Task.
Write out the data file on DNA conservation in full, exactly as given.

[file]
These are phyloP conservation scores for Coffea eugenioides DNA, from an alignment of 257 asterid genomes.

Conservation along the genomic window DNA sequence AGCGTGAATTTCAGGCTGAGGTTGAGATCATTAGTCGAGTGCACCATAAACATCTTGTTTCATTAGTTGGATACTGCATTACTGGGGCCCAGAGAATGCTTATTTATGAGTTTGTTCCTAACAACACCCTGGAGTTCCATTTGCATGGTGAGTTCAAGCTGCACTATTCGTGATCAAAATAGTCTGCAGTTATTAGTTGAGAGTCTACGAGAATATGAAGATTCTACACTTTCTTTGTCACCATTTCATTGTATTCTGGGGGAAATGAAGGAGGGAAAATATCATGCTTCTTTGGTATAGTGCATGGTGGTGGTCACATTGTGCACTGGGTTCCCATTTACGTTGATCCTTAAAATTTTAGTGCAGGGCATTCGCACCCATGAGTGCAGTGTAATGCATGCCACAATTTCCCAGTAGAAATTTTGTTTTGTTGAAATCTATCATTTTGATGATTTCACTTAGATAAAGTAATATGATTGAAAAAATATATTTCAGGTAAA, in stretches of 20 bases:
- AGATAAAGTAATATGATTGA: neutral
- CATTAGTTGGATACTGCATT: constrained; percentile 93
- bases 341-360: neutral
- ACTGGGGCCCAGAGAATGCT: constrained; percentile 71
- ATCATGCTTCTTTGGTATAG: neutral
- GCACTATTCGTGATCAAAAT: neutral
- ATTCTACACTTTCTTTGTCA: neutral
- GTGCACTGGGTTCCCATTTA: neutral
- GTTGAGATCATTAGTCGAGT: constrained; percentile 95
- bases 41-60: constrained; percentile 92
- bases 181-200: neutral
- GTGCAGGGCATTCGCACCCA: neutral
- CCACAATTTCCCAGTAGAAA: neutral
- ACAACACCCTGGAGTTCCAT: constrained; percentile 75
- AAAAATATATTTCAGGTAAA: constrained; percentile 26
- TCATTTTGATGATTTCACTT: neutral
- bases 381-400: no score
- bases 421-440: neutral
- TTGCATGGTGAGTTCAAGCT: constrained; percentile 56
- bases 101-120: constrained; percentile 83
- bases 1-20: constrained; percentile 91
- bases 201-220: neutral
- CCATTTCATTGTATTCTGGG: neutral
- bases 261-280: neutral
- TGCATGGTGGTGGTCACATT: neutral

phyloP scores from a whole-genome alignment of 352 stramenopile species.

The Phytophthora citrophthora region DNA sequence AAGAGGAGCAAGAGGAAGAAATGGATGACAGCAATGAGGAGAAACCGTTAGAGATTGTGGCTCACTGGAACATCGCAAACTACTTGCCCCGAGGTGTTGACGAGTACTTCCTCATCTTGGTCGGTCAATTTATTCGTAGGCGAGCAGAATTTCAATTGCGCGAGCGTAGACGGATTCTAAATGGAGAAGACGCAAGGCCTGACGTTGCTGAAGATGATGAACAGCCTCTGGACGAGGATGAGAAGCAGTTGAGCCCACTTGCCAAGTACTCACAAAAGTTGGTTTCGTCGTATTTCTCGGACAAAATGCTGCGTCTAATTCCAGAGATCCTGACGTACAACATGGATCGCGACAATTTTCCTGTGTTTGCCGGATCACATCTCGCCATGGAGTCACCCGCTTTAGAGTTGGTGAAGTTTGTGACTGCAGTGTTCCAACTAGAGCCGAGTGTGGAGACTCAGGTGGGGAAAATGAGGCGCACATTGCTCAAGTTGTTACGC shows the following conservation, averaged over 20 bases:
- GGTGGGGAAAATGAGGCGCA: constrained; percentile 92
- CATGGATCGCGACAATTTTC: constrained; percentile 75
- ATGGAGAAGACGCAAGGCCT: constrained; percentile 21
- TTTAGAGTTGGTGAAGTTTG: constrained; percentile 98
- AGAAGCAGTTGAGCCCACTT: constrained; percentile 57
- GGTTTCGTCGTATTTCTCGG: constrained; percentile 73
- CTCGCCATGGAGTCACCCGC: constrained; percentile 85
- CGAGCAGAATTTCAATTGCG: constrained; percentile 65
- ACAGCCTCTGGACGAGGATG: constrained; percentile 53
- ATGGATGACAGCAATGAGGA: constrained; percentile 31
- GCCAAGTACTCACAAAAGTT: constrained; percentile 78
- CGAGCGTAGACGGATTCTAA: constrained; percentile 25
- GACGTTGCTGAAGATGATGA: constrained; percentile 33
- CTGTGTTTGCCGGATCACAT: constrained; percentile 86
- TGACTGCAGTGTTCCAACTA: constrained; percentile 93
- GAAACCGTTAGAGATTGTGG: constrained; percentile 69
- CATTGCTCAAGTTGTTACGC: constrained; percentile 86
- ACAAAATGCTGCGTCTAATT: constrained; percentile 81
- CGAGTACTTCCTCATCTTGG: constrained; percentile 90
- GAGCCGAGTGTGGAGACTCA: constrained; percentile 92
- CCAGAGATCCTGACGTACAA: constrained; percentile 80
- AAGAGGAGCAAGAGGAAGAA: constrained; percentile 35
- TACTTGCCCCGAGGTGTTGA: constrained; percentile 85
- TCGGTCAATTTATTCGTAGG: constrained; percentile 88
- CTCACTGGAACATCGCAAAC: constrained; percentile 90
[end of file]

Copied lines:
These are phyloP conservation scores for Coffea eugenioides DNA, from an alignment of 257 asterid genomes.

Conservation along the genomic window DNA sequence AGCGTGAATTTCAGGCTGAGGTTGAGATCATTAGTCGAGTGCACCATAAACATCTTGTTTCATTAGTTGGATACTGCATTACTGGGGCCCAGAGAATGCTTATTTATGAGTTTGTTCCTAACAACACCCTGGAGTTCCATTTGCATGGTGAGTTCAAGCTGCACTATTCGTGATCAAAATAGTCTGCAGTTATTAGTTGAGAGTCTACGAGAATATGAAGATTCTACACTTTCTTTGTCACCATTTCATTGTATTCTGGGGGAAATGAAGGAGGGAAAATATCATGCTTCTTTGGTATAGTGCATGGTGGTGGTCACATTGTGCACTGGGTTCCCATTTACGTTGATCCTTAAAATTTTAGTGCAGGGCATTCGCACCCATGAGTGCAGTGTAATGCATGCCACAATTTCCCAGTAGAAATTTTGTTTTGTTGAAATCTATCATTTTGATGATTTCACTTAGATAAAGTAATATGATTGAAAAAATATATTTCAGGTAAA, in stretches of 20 bases:
- AGATAAAGTAATATGATTGA: neutral
- CATTAGTTGGATACTGCATT: constrained; percentile 93
- bases 341-360: neutral
- ACTGGGGCCCAGAGAATGCT: constrained; percentile 71
- ATCATGCTTCTTTGGTATAG: neutral
- GCACTATTCGTGATCAAAAT: neutral
- ATTCTACACTTTCTTTGTCA: neutral
- GTGCACTGGGTTCCCATTTA: neutral
- GTTGAGATCATTAGTCGAGT: constrained; percentile 95
- bases 41-60: constrained; percentile 92
- bases 181-200: neutral
- GTGCAGGGCATTCGCACCCA: neutral
- CCACAATTTCCCAGTAGAAA: neutral
- ACAACACCCTGGAGTTCCAT: constrained; percentile 75
- AAAAATATATTTCAGGTAAA: constrained; percentile 26
- TCATTTTGATGATTTCACTT: neutral
- bases 381-400: no score
- bases 421-440: neutral
- TTGCATGGTGAGTTCAAGCT: constrained; percentile 56
- bases 101-120: constrained; percentile 83
- bases 1-20: constrained; percentile 91
- bases 201-220: neutral
- CCATTTCATTGTATTCTGGG: neutral
- bases 261-280: neutral
- TGCATGGTGGTGGTCACATT: neutral

phyloP scores from a whole-genome alignment of 352 stramenopile species.

The Phytophthora citrophthora region DNA sequence AAGAGGAGCAAGAGGAAGAAATGGATGACAGCAATGAGGAGAAACCGTTAGAGATTGTGGCTCACTGGAACATCGCAAACTACTTGCCCCGAGGTGTTGACGAGTACTTCCTCATCTTGGTCGGTCAATTTATTCGTAGGCGAGCAGAATTTCAATTGCGCGAGCGTAGACGGATTCTAAATGGAGAAGACGCAAGGCCTGACGTTGCTGAAGATGATGAACAGCCTCTGGACGAGGATGAGAAGCAGTTGAGCCCACTTGCCAAGTACTCACAAAAGTTGGTTTCGTCGTATTTCTCGGACAAAATGCTGCGTCTAATTCCAGAGATCCTGACGTACAACATGGATCGCGACAATTTTCCTGTGTTTGCCGGATCACATCTCGCCATGGAGTCACCCGCTTTAGAGTTGGTGAAGTTTGTGACTGCAGTGTTCCAACTAGAGCCGAGTGTGGAGACTCAGGTGGGGAAAATGAGGCGCACATTGCTCAAGTTGTTACGC shows the following conservation, averaged over 20 bases:
- GGTGGGGAAAATGAGGCGCA: constrained; percentile 92
- CATGGATCGCGACAATTTTC: constrained; percentile 75
- ATGGAGAAGACGCAAGGCCT: constrained; percentile 21
- TTTAGAGTTGGTGAAGTTTG: constrained; percentile 98
- AGAAGCAGTTGAGCCCACTT: constrained; percentile 57
- GGTTTCGTCGTATTTCTCGG: constrained; percentile 73
- CTCGCCATGGAGTCACCCGC: constrained; percentile 85
- CGAGCAGAATTTCAATTGCG: constrained; percentile 65
- ACAGCCTCTGGACGAGGATG: constrained; percentile 53
- ATGGATGACAGCAATGAGGA: constrained; percentile 31
- GCCAAGTACTCACAAAAGTT: constrained; percentile 78
- CGAGCGTAGACGGATTCTAA: constrained; percentile 25
- GACGTTGCTGAAGATGATGA: constrained; percentile 33
- CTGTGTTTGCCGGATCACAT: constrained; percentile 86
- TGACTGCAGTGTTCCAACTA: constrained; percentile 93
- GAAACCGTTAGAGATTGTGG: constrained; percentile 69
- CATTGCTCAAGTTGTTACGC: constrained; percentile 86
- ACAAAATGCTGCGTCTAATT: constrained; percentile 81
- CGAGTACTTCCTCATCTTGG: constrained; percentile 90
- GAGCCGAGTGTGGAGACTCA: constrained; percentile 92
- CCAGAGATCCTGACGTACAA: constrained; percentile 80
- AAGAGGAGCAAGAGGAAGAA: constrained; percentile 35
- TACTTGCCCCGAGGTGTTGA: constrained; percentile 85
- TCGGTCAATTTATTCGTAGG: constrained; percentile 88
- CTCACTGGAACATCGCAAAC: constrained; percentile 90